“Compressed between the head and the pelvic bones, Sheena…” Gotta get them to follow the clues wherever they lead, so I didn’t feel bad for pointing the direction at this stage. She was young and inexperienced; she’d learn to follow them.

But she seemed to be enjoying solving the mystery so I smiled wisely and continued. “Anything else it could be?”

She looked puzzled, but just for a moment. “Well, the contractions are really close together now… So maybe there could be a separation of the placenta and the baby’s not getting enough oxygen…”

I tried not to roll my eyes. “See any blood? A placental abruption would likely show up with some visible bleeding from the vagina.” She shook her head. “And if there were something like that going on, why wouldn’t the baby’s heart rate just stay down and not recover like it did?”

She shrugged and looked at the floor again. “Anything else you think it might be, Sheena?” I didn’t want to push her too hard and discourage her from enjoying the game.

“Well, sometimes head compression itself leads to a heart rate deceleration with contractions.”

“So, is that what you diagnose then?”

After considering the problem for a moment, she shook her head. “No, I think it is related to the umbilical cord…”

I blinked slowly -for emphasis, I think- and opened the door to the room for her. “Of course it’s head compression on the cord,” I said with a smile. “Couldn’t be anything else when you see that particular pattern!” I tried not to sound too cocky and followed her into the room. The patterns on the monitor had become normal again and we could see the head appearing at the perineum as she pushed. “Heart rate patterns are like clues in a mystery novel; you have to solve them in context,” I said to the Resident and then turned to the patient as we put on our gloves and got the instruments ready for her imminent delivery. “We were just discussing how to read the clues that the monitor tracing gives us about what is actually going on in a labour.”

The patient looked concerned, despite the current normality of the fetal heart tracing and the reassuring metronome-like cadence of the heart beat that the machine produced. “We’re pretty confident that the cause for those heart rate changes was temporary compression of the baby’s cord by its head against the pelvic bones as it comes through the birth canal. Quite common actually; doesn’t seem to have any long-lasting effects on the baby either.” She still looked doubtful, so I added, “Just listen to how regular the heart beat is now…”

I turned to Sheena. “Learn to read the clues, Sheena,” I said softly, and the heart beat descended again as the patient gave a mighty push and delivered the head. “It’s satisfying to be able to reassure the patient about the cause with confidence, don’t you think?”I added in a whisper.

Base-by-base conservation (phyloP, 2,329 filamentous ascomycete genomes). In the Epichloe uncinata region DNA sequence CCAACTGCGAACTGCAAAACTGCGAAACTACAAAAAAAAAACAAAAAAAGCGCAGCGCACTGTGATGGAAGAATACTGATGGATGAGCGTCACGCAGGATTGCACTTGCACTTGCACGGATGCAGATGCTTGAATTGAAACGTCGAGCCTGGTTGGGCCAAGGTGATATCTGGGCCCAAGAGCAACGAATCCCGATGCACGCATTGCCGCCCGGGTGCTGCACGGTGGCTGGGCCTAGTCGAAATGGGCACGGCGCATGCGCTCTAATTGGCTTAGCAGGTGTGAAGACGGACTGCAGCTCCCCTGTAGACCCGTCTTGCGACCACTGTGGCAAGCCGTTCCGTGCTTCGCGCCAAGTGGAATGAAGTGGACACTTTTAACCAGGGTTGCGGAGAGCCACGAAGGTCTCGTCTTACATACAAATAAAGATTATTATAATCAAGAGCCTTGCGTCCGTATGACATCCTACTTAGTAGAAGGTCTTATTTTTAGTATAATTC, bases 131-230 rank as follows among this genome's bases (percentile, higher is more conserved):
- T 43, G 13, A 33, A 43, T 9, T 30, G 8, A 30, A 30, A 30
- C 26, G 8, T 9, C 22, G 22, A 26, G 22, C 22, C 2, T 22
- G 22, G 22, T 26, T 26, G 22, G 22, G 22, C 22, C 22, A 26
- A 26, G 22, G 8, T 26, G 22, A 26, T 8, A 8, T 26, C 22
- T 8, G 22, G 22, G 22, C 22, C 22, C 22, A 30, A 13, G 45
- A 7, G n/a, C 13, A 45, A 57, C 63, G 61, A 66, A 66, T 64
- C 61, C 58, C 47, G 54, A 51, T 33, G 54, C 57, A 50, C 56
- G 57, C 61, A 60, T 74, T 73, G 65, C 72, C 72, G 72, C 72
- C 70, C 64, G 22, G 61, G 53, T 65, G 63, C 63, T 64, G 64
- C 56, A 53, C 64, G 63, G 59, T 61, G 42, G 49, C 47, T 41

Sheena delivered the now vigorous and crying baby and put it on the mother’s chest as I busied myself with getting some instruments for her to clamp the cord. I couldn’t find the scissors and was hunting around for them with my back turned when I felt a little nudge from her elbow. “Ahh, doctor…” she said with an interesting tone in her voice.

“Yes Sheena?” I said as I continued my hunt for the evasive scissors.

“I’m not sure about those clues, actually…”

“Here, I found them,” I said as I handed the scissors to her, now searching for some more clamps to get the umbilical cord blood gases. “Clues are clues, Sheena,” I continued confidently, and turned triumphantly with the extra clamps in my hand. “You just have to learn how to read them…”

“I guess, but sometimes maybe we read ’em incorrectly…”

“Mmmh?” I mumbled, still living the victory of instrument discovery.

“Look at the baby’s umbilical cord,” she said, glancing at my eyes above my mask. “There, just a couple of centimeters from where it enters the baby’s umbilicus…”

I glanced at the baby and then the cord, wondering why she was questioning the way I had interpreted the clues; they were obvious. Even a medical student could have done it. But there, in the cord, not three centimeters away from the skin of the baby was a knot: a true knot in the cord itself. Any stretching of the cord would tighten the knot and decrease blood flow through it -would cause the baby’s heart rate to fall…

I looked back at the Resident, now grinning behind her mask, and blinked slowly. Confidently. Undeterred. You can’t always solve a mystery beforehand, you know. It’s why we read the books, after all.

Cause: an Effect?

The real world: that’s where we are all supposed to live. The place where everything has a readily identifiable cause and everything makes sense -or would, if we were to delve sufficiently deeply. It’s a place where the absence of answers suggests inadequate investigation.

I’d love to live there -in that particular world- but I suspect we all live in different worlds. I’m reminded of the psychotherapeutic contention that we live two lives: the past and the future. It’s the past where problems arise, and the future where they are inevitably diagnosed and solved.